Slip-and-Falls at Supermarkets

Florida grocery stores like Publix, Winn Dixie, Costco and Wal-Mart attract hundreds of thousands of customers every day. To each of those shoppers, these stores owe a duty of care to ensure the site is reasonably safe. That means keeping the floors and aisles in good condition. Miami slip-and-fall accident attorneys at Gerson & Schwartz, P.A., know far too often, these businesses fail in this duty. When that breach results in a trip-and-fall or slip-and-fall that lands a customer in the hospital – or worse – there may be grounds to file a claim for damages, and possibly a lawsuit in Miami-Dade County.

The mere fact of a fall or even serious injury does not equal a successful claim. Florida law requires that the burden of proof in these cases is high. For lawsuits to be settled pre-trial, there must be ample evidence of the store’s negligence, with attorneys for the store must see clearly their odds of winning at trial are slim. That requires early involvement from a skilled injury lawyer who can help you gather the necessary evidence needed to be win.

Gerson & Schwartz PA, is a Miami trial law firm with have five decades of experience. We also don’t shy away from litigation. Most modern grocery stores are deep-pocketed corporations that invest heavily in legal defense. Large retailers especially tend to press for cases to go to trial. You need an advocate who can match them toe-to-toe in a court-of-law.

Examples of Miami Grocery Store Slip-and-Fall Accidents

Most American families are at the grocery store at least once a week, whether it’s stocking up in bulk or picking up a few odds-and-ends.

Customers are busy browsing store shelves while stockers pack them tight and arrange displays. Other employees are busy passing out samples while maintenance crews mop the aisles. A steady stream of patrons shuffle in and out, trampling in rainwater, mud and sand from outside. In all these activities, there is opportunity for the development of hazardous conditions on the floor.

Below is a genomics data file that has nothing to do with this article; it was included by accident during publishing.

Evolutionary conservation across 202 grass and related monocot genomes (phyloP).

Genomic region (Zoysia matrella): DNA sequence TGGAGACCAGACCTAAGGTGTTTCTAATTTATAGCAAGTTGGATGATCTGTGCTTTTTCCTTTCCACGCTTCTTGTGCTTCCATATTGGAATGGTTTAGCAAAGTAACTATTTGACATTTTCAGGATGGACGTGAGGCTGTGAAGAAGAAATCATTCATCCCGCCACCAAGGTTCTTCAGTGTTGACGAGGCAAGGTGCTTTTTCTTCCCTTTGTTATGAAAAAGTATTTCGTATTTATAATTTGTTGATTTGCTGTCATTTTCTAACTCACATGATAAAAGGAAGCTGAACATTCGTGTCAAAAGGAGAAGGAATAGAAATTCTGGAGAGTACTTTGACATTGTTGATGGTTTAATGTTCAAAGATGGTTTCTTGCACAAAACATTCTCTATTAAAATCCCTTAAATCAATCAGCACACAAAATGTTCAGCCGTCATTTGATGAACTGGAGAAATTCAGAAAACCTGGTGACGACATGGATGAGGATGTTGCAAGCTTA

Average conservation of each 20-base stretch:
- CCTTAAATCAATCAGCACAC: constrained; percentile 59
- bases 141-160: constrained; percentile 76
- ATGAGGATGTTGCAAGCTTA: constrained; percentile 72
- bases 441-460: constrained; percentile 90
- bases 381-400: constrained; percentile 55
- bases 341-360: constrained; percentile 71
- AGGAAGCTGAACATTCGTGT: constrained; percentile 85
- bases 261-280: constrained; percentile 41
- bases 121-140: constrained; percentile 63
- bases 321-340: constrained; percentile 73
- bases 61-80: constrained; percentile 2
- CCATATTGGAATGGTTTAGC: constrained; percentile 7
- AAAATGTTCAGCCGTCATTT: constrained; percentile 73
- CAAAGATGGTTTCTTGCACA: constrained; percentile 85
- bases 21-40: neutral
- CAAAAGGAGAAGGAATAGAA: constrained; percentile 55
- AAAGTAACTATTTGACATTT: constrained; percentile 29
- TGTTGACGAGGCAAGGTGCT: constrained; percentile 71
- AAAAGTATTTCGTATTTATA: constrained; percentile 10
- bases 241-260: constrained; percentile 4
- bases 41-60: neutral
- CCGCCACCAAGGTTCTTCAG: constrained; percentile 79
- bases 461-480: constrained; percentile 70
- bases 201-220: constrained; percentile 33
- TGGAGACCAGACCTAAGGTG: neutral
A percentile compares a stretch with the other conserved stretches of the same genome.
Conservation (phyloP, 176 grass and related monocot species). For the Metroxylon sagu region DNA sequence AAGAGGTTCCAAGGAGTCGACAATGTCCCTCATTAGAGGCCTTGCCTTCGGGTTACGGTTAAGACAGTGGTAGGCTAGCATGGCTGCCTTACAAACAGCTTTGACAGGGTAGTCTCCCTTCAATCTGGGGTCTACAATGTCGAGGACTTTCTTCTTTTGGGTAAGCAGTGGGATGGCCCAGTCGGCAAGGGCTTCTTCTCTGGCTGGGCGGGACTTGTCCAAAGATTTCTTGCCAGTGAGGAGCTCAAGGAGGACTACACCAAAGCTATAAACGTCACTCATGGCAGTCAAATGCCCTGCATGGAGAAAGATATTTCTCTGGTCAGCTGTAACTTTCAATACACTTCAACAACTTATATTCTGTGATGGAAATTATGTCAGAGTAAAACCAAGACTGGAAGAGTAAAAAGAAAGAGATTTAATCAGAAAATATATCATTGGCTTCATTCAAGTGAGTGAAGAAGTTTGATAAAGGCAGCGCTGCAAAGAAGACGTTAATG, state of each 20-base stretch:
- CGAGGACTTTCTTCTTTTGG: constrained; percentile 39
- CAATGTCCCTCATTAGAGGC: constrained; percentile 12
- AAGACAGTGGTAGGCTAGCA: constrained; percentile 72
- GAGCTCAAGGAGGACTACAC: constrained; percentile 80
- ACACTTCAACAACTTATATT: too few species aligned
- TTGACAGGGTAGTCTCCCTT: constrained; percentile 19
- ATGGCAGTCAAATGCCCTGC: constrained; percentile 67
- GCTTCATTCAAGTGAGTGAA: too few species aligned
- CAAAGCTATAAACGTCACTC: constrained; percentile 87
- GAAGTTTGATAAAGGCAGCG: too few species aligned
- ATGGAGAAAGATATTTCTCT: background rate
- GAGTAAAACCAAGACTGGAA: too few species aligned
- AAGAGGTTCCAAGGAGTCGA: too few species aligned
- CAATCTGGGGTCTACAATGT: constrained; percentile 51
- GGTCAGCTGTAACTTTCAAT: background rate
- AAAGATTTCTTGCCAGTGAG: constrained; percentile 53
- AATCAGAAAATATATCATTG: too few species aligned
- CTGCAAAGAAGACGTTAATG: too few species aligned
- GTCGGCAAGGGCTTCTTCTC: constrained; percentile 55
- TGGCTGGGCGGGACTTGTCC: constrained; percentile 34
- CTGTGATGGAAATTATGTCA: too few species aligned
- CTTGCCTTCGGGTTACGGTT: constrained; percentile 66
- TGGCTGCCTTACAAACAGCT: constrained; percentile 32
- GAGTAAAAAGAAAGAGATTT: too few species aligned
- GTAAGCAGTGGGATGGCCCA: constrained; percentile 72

Some of these might include:

  • Fallen and/or smashed fruits or vegetables;
  • Slippery entranceways from people carrying in mud or rain from outside;
  • Dropped canned goods;
  • Water spray on the floor in the produce aisle;
  • Leaks from the roof;
  • Condensation from counters or freezers causing puddles to form;
  • Broken bottles;
  • Bags opened with contents tossed in the aisle;
  • Dropped food samples;
  • Uneven flooring;
  • Missing or bunched-up rugs;
  • Improperly-stacked display shelves creating risk of falling merchandise;
  • Candies/ nuts/ seeds dropped from display bins.

As our lawyers can explain, the mere existence of these conditions alone is not sufficient to win a slip-and-fall lawsuit, but it is the foundation of it.

Duty of Care in Supermarket Premises Liability Claims

In any claim of general negligence, plaintiff’s attorney will need to show defendant:

  • Owed a duty of care;
  • Breached that duty;
  • Breach caused plaintiff’s injuries.

The standards in Florida’s premises liability law complicate matters a bit further. First, there is a question of the claimant’s status on site: Invitee, licensee or trespasser. In most cases involving grocery store shoppers, the plaintiff is considered a business invitee, which means he or she is owed the highest duty of care that can be afforded. This requires the business to keep the store in reasonably safe condition, to regularly inspect it for hazards and to warn visitors of possible dangers that may not be obvious.

Specifically as it relates to slip-and-falls, Florida Statute 768.0755 outlines the burden of proof in cases alleging transitory foreign substances in business establishments. This requires a showing that the business had actual or constructive knowledge of the dangerous condition and should have taken action to address it, but failed. Actual knowledge would mean the store created the condition or was notified of it. Constructive knowledge can be shown by establishing via circumstantial evidence that the condition either existed for long enough that the store should have discovered it in the course of using ordinary care or the condition occurred so often, it was foreseeable.

For instance, a store may not have been given actual notice that a puddle of water had formed next to a leaky freezer. However, if the freezer had been leaking for days or weeks, this would likely be strong evidence that the store had constructive knowledge of the dangerous condition.